It’s a bird, it’s a plane. No it’s Fiber Man. Dr. Denis Burkitt, is credited for making fiber a household word back in the 1970s. He found that in Africa, a number of common diseases in the Western culture—heart attacks, high blood pressure, obesity, diabetes, intestinal problems—were not common there. The reason: Africans had a higher intake of fiber and a lower intake of refined carbohydrates.
Fiber may not be faster than a speeding bullet, more powerful than a locomotive, or able to leap tall buildings in a single bound, but, nonetheless, some have called it a miracle food. How does something that remains relatively intact as it passes through your stomach and intestines and into the porcelain throne perform miracles? After all, this is opposite what happens with fats, proteins and carbohydrates that are broken down and absorbed by your body.
There are 2 types of fiber—soluble and insoluble. Soluble fiber, as its name implies, dissolves in water to form a gel-like material. It is found in apples, beans, oats, peas, carrots and citrus fruit. On the other hand, insoluble fiber does not dissolve in water. Insoluble fiber is found in whole-wheat flour, nuts, wheat bran, and a number of vegetables (cauliflower, potatoes). Let’s take a look at how these 2 fibers perform “superhero” acts to keep you healthy.
Dr. Nina’s Need To Know About Fiber:
• Bowel movement normalization
Fiber increases stool bulk and softens it, making it easier to keep things moving. It removes the brakes on constipation. On the other hand, if we have diarrhea, fiber serves to solidify the stool because it absorbs water and adds bulk to it.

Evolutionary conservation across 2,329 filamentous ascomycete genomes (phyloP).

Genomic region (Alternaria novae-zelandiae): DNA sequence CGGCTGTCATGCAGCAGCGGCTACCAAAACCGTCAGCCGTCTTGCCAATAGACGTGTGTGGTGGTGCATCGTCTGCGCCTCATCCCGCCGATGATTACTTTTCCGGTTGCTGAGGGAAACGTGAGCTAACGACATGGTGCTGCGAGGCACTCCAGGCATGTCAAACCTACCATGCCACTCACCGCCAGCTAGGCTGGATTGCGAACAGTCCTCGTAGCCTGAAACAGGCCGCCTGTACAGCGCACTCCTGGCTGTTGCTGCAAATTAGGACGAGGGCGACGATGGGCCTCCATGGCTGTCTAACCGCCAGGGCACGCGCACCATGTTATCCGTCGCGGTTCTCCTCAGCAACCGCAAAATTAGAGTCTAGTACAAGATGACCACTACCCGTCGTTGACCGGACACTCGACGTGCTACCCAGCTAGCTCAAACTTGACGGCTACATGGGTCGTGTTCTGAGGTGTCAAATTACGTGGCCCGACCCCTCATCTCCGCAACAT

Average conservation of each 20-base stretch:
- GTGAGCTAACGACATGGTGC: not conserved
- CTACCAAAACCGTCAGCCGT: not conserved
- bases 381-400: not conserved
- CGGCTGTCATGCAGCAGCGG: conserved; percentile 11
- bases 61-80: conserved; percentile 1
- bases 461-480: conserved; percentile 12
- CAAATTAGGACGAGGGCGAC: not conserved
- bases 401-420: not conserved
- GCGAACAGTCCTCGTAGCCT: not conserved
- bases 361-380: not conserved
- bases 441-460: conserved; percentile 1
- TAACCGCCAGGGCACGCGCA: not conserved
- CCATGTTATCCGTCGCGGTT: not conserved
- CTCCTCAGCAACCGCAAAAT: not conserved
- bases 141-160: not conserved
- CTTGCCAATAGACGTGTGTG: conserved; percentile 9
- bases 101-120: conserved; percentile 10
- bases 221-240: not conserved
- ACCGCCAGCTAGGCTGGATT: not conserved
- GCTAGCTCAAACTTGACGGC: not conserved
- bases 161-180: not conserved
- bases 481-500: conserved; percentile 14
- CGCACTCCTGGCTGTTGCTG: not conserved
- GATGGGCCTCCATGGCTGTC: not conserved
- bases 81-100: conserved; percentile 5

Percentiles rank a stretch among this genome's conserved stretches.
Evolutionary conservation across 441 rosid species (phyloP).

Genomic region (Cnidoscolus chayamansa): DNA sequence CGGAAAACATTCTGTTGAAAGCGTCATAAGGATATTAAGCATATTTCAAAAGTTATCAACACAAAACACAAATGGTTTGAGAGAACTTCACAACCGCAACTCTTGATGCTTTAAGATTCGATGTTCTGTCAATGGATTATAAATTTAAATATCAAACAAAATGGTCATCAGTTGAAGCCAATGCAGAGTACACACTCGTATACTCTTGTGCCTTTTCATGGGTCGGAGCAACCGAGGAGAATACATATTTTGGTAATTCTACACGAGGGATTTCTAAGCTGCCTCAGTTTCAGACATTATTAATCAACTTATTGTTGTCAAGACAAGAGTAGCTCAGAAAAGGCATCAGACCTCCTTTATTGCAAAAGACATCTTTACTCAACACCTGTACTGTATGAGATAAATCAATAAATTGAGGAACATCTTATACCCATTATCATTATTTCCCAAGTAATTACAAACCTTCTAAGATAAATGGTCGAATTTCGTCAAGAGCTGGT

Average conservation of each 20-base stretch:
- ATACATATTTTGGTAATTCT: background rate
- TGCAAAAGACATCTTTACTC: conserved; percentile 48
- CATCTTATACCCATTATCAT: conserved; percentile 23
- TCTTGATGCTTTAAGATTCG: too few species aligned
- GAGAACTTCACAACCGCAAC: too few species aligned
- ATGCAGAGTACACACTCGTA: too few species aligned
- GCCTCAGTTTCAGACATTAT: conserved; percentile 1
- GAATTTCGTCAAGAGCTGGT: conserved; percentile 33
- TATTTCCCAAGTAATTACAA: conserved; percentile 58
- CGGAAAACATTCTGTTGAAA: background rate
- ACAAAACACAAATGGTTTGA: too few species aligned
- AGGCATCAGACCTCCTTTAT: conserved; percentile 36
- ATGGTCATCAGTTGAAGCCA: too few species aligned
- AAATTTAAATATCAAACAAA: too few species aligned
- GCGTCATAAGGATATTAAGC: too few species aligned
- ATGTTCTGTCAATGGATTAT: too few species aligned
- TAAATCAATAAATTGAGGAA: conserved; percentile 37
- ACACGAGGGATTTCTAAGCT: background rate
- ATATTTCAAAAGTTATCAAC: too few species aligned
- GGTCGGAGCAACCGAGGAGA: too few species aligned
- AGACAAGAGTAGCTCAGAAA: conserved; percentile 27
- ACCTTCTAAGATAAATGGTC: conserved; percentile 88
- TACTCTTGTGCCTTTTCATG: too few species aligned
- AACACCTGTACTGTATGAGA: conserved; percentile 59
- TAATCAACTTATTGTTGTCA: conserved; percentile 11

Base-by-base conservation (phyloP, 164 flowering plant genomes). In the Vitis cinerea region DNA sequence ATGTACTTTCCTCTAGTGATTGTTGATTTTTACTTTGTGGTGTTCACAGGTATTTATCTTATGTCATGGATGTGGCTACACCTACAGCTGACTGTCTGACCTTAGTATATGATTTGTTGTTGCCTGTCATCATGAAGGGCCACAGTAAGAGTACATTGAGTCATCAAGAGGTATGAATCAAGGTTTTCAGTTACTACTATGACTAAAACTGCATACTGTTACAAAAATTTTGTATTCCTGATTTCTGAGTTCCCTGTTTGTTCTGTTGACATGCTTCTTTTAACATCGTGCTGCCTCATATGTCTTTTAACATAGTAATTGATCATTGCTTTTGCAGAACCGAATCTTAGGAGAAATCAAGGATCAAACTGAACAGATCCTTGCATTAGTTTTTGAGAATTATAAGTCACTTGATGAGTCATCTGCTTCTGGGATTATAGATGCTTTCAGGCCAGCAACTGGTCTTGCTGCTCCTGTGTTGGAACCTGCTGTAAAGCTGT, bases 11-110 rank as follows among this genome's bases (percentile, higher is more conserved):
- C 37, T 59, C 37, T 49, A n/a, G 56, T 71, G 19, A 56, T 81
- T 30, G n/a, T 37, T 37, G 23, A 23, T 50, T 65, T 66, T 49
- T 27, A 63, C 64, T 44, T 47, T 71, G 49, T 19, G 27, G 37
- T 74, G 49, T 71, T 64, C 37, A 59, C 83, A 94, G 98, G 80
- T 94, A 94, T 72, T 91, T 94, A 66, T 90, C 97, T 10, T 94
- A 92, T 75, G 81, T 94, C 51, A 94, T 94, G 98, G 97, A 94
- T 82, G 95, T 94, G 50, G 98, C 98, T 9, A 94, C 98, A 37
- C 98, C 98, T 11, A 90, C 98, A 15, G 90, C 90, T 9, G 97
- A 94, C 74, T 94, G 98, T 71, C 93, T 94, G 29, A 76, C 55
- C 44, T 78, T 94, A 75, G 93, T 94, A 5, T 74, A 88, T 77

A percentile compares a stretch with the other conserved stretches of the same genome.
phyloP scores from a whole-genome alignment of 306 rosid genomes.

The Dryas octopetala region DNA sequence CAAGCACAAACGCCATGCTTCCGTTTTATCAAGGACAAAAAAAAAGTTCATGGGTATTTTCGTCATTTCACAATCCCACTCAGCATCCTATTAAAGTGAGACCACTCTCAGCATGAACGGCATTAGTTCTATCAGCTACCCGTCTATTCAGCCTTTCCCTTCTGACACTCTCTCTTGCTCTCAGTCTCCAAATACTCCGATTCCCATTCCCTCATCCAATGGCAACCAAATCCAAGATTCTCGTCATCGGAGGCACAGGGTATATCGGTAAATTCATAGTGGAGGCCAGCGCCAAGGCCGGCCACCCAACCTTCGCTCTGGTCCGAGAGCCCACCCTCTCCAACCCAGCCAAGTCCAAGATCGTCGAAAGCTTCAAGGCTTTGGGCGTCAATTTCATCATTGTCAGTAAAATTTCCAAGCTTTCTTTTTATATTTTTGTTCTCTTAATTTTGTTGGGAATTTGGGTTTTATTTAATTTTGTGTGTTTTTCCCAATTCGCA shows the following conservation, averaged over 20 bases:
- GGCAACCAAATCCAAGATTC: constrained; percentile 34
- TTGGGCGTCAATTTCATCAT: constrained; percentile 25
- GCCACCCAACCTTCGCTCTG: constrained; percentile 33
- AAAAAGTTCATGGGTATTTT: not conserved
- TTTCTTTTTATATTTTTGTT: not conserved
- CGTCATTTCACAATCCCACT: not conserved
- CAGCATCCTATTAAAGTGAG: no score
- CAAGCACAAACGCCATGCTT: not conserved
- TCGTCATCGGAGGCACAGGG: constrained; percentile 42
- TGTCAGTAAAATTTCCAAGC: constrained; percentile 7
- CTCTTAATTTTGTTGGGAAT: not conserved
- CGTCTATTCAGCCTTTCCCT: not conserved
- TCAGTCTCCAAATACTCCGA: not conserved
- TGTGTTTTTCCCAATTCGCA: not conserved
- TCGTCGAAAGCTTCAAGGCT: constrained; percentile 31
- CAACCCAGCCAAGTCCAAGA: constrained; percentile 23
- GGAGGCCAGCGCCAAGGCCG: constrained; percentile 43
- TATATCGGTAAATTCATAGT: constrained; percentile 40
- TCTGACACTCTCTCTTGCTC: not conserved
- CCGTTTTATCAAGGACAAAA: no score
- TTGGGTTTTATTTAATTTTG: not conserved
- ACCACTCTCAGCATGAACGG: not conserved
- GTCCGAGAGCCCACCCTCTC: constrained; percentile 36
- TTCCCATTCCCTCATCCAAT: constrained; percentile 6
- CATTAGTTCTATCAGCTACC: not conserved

• Bowel health maintenance
Diets rich in fiber have been shown to decrease our risk of developing hemorrhoids and diverticular disease (small and pesky out-pouches in our colons).
• Decrease of bad cholesterol
Soluble fiber dissolves into a gel-like material that is believed to “snatch up” or “soak up” cholesterol in our intestines. It prevents the cholesterol from being absorbed and flushes it out of our systems. Because cholesterol is leaving our body as waste, its ill-effects (atherosclerosis) are decreased.
• Blood sugar control
The gel-like material not only snatches up and decreases absorption of cholesterol in our intestines, but also sugar. One study showed that something as simple as eating fiber-enriched bread for only 3 days improved insulin sensitivity in overweight and obese women by 8%. Imagine the possibilities of a more committed relationship with fiber. It may help avoid having to go on insulin or the long-term debilitating complications from diabetes.
• Healthy weight
If it is not absorbed it cannot add calories. Additionally, chewing celery and carrots takes time and energy. It takes your stomach 20 minutes to signal to your brain that you are full and to “stop eating!” As a result, you are affording your body the opportunity to register that you are no longer hungry — you are buying time. And you are getting more bang for your buck. Fiber adds bulk and makes a meal feel larger and linger longer.
Now that you are (hopefully) convinced, let’s figure out how to get there. The answer is whole-grain products, fruit, vegetables, beans, peas, legumes, nuts and seeds. Although whole foods are generally preferred, fiber supplements may be needed if dietary changes are not sufficient. Supplements do not possess the same superpowers that fiber from food does—vitamins, minerals and other beneficial nutrients.
An apple a day may not be enough to keep the doctor away. But if you consider a bowl of oatmeal, an apple and a serving of veggies with each meal, that’s a whole ‘nother story. It may be able to stop the speeding bullet of a number of preventable issues.
This information is for educational purposes and should not be considered specific medical advice. Always consult with a qualified medical professional regarding your individual circumstances.
Dr. Nina Radcliff is dedicated to her profession, her patients and her community, at large. She is passionate about sharing wise preventive health measures. Contact her on Facebook, Twitter @drninaradcliff or by email at email@example.com.